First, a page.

Case: circular signage

Katarzyna Czop News

Signs, especially ones designed around a company’s or municipality’s brand, are often made through a bespoke process, using relatively unique design. This is often at odds with the principles of the circular economy, and in Sweden alone, an astounding 5000 tonnes of signage sent to landfill each year. But innovative Malmö-based sign-maker Accus AB have proved that this doesn’t need to be the case!

By focusing on functional signs, which are designed to be reused and repaired, Accus are able to reuse up to up to 99% of their signs. It has managed this designing signs in a modular way which can be maintained and adjusted, by offering take-back services, and by even providing signage-as-a-service.

This wasn‘t always the business model of Accus, which started out as a traditional ‘linear economy’ sign-maker. But owner André Zandalin wanted to make difference and do more for the environment, and took the bold decision to transform his functioning but linear business into an innovative circular business.

There are some challenges to being circular. Sometimes, for instance, perfectly reusable signs get thrown out, as people don’t always know about the options to refurbish or reuse them. One thing which might solve this is changing to a rent or subscription model. Another challenge is that buyers are too focused on lowest price rather than best value, or lowest life-cycle cost.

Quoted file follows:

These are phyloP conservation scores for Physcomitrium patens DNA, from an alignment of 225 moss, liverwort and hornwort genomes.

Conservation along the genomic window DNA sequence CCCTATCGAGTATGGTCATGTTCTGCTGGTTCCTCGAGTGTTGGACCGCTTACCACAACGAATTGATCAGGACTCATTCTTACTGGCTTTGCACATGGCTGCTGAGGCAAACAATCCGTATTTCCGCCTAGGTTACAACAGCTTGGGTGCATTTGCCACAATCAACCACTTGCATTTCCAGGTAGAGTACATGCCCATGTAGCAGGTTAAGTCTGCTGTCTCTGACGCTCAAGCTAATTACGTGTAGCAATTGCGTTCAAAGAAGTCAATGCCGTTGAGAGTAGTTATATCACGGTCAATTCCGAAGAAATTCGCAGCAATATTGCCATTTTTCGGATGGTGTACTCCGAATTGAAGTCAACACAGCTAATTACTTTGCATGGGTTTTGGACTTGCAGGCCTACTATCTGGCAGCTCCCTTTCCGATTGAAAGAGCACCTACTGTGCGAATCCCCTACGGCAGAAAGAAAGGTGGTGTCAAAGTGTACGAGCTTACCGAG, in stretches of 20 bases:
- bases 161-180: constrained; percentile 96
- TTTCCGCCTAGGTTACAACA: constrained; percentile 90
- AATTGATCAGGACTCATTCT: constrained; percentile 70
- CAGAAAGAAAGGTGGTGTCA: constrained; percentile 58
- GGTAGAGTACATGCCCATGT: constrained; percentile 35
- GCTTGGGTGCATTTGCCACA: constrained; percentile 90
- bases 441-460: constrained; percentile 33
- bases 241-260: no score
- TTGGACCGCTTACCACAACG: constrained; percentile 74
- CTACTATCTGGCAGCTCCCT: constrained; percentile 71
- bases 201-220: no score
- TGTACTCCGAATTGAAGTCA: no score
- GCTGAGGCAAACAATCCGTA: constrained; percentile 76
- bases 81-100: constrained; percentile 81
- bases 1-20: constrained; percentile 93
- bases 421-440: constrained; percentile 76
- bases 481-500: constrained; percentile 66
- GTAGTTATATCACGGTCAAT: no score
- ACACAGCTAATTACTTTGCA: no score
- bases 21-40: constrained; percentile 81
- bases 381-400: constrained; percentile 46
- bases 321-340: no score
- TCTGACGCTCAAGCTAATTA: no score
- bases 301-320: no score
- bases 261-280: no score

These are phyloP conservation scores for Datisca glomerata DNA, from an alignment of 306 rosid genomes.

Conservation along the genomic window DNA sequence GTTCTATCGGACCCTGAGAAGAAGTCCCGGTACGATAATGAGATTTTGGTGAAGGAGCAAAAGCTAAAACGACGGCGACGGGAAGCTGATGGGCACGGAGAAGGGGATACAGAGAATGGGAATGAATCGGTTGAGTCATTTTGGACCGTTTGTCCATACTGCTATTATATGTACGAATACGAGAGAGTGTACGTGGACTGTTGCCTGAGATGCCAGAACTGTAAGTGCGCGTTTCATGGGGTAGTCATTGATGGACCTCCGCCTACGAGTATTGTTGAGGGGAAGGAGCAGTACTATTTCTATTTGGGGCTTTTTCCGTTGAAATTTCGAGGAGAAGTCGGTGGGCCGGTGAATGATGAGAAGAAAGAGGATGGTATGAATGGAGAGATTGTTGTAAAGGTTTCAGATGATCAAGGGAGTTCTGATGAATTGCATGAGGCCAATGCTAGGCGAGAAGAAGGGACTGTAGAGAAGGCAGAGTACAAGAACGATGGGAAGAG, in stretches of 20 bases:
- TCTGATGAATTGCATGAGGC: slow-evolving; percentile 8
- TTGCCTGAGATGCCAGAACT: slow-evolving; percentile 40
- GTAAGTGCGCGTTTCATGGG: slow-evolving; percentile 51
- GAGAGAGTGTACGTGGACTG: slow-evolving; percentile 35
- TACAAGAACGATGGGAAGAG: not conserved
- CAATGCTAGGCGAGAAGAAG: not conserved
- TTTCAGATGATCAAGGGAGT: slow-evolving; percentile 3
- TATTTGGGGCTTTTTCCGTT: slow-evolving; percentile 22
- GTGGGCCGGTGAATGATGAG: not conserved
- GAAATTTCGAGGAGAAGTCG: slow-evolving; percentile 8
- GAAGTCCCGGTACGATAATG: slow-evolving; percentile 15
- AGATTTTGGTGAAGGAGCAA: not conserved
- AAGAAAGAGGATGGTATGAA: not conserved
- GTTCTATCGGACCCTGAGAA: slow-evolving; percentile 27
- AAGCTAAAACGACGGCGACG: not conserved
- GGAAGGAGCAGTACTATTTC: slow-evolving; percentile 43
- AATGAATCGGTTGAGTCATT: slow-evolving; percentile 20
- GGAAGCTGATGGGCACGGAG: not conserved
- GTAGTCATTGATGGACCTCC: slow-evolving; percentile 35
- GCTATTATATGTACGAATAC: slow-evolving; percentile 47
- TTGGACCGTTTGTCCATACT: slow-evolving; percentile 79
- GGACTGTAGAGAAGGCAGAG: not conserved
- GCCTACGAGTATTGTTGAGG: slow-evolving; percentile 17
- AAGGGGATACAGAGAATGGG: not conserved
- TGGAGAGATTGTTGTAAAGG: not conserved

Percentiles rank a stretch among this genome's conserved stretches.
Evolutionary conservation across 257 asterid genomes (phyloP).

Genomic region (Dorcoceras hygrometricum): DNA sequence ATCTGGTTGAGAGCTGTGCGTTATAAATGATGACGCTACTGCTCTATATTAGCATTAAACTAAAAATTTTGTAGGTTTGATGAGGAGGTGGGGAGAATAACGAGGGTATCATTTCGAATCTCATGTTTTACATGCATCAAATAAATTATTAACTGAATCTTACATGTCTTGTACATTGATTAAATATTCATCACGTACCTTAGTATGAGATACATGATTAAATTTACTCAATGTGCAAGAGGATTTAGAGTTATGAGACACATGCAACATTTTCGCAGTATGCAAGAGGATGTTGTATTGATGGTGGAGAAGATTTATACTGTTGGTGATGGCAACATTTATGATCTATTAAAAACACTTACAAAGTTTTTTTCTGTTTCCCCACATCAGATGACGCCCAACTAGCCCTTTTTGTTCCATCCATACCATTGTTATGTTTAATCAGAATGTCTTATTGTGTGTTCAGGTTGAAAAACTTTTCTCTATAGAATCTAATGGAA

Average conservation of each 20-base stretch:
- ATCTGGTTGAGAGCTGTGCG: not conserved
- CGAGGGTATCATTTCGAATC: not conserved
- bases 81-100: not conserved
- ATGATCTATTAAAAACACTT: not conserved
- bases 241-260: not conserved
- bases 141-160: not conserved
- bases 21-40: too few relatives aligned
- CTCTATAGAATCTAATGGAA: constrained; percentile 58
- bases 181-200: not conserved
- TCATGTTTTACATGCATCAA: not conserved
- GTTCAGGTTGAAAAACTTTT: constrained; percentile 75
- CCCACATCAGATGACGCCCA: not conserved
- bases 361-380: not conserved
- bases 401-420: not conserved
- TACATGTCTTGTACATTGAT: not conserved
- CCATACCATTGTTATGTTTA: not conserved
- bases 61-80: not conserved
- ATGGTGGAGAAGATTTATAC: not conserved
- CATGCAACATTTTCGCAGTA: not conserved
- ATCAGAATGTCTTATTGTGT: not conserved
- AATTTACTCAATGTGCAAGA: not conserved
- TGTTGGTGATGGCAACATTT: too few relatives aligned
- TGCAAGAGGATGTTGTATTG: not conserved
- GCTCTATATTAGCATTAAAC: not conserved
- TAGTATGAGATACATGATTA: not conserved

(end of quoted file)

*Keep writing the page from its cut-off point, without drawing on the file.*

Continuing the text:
For cities interested in procuring circular signs, one option can be specifying in tenders that they want to buy signs which can be used multiple times. They could also take a more innovative approach, focusing more on service and function, and less on products and materials. By designing circular solutions with suppliers, cities can support the circular transition while also improving the function of their own branding and signage.

Accus were one of the businesses who addressed the Baltic Circular Procurement Congress on 2-3rd September. They have also been featured in Circular PP’s report on Alternative Business Models for the Circular Economy (or see the summary version here).